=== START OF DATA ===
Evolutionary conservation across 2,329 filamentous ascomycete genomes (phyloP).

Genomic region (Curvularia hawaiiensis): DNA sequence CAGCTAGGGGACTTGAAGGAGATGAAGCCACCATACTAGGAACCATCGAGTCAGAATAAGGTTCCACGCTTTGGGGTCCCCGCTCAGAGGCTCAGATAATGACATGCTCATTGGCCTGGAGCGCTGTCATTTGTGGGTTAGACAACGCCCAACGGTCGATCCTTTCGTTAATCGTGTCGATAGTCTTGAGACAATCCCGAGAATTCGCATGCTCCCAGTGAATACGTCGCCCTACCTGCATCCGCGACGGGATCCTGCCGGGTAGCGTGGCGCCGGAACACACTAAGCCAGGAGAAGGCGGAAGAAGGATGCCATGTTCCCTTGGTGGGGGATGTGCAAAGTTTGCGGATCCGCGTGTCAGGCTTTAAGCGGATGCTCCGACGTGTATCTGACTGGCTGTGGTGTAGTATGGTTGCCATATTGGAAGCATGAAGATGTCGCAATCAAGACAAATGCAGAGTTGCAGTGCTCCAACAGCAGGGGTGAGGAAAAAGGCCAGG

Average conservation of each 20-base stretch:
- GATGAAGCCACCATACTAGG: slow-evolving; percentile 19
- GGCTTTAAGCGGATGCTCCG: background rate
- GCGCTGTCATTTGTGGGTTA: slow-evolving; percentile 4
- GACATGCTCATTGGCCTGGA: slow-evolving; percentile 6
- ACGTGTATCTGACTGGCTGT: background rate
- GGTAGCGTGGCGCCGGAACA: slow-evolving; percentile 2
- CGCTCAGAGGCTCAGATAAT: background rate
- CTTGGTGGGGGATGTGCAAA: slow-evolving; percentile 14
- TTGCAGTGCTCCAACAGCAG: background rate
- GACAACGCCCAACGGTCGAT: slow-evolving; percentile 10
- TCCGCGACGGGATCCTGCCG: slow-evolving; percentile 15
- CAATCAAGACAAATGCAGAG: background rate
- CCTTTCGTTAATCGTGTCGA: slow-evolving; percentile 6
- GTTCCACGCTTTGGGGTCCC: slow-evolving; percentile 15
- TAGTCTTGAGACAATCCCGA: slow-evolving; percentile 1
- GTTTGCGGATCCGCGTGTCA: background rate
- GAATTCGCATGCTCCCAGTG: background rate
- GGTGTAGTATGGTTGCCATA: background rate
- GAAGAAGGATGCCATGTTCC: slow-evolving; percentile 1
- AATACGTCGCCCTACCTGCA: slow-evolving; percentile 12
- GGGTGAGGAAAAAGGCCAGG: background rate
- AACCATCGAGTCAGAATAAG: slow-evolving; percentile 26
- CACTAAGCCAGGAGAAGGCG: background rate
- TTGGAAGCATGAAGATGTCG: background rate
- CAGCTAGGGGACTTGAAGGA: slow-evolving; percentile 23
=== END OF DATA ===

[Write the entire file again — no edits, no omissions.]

Evolutionary conservation across 2,329 filamentous ascomycete genomes (phyloP).

Genomic region (Curvularia hawaiiensis): DNA sequence CAGCTAGGGGACTTGAAGGAGATGAAGCCACCATACTAGGAACCATCGAGTCAGAATAAGGTTCCACGCTTTGGGGTCCCCGCTCAGAGGCTCAGATAATGACATGCTCATTGGCCTGGAGCGCTGTCATTTGTGGGTTAGACAACGCCCAACGGTCGATCCTTTCGTTAATCGTGTCGATAGTCTTGAGACAATCCCGAGAATTCGCATGCTCCCAGTGAATACGTCGCCCTACCTGCATCCGCGACGGGATCCTGCCGGGTAGCGTGGCGCCGGAACACACTAAGCCAGGAGAAGGCGGAAGAAGGATGCCATGTTCCCTTGGTGGGGGATGTGCAAAGTTTGCGGATCCGCGTGTCAGGCTTTAAGCGGATGCTCCGACGTGTATCTGACTGGCTGTGGTGTAGTATGGTTGCCATATTGGAAGCATGAAGATGTCGCAATCAAGACAAATGCAGAGTTGCAGTGCTCCAACAGCAGGGGTGAGGAAAAAGGCCAGG

Average conservation of each 20-base stretch:
- GATGAAGCCACCATACTAGG: slow-evolving; percentile 19
- GGCTTTAAGCGGATGCTCCG: background rate
- GCGCTGTCATTTGTGGGTTA: slow-evolving; percentile 4
- GACATGCTCATTGGCCTGGA: slow-evolving; percentile 6
- ACGTGTATCTGACTGGCTGT: background rate
- GGTAGCGTGGCGCCGGAACA: slow-evolving; percentile 2
- CGCTCAGAGGCTCAGATAAT: background rate
- CTTGGTGGGGGATGTGCAAA: slow-evolving; percentile 14
- TTGCAGTGCTCCAACAGCAG: background rate
- GACAACGCCCAACGGTCGAT: slow-evolving; percentile 10
- TCCGCGACGGGATCCTGCCG: slow-evolving; percentile 15
- CAATCAAGACAAATGCAGAG: background rate
- CCTTTCGTTAATCGTGTCGA: slow-evolving; percentile 6
- GTTCCACGCTTTGGGGTCCC: slow-evolving; percentile 15
- TAGTCTTGAGACAATCCCGA: slow-evolving; percentile 1
- GTTTGCGGATCCGCGTGTCA: background rate
- GAATTCGCATGCTCCCAGTG: background rate
- GGTGTAGTATGGTTGCCATA: background rate
- GAAGAAGGATGCCATGTTCC: slow-evolving; percentile 1
- AATACGTCGCCCTACCTGCA: slow-evolving; percentile 12
- GGGTGAGGAAAAAGGCCAGG: background rate
- AACCATCGAGTCAGAATAAG: slow-evolving; percentile 26
- CACTAAGCCAGGAGAAGGCG: background rate
- TTGGAAGCATGAAGATGTCG: background rate
- CAGCTAGGGGACTTGAAGGA: slow-evolving; percentile 23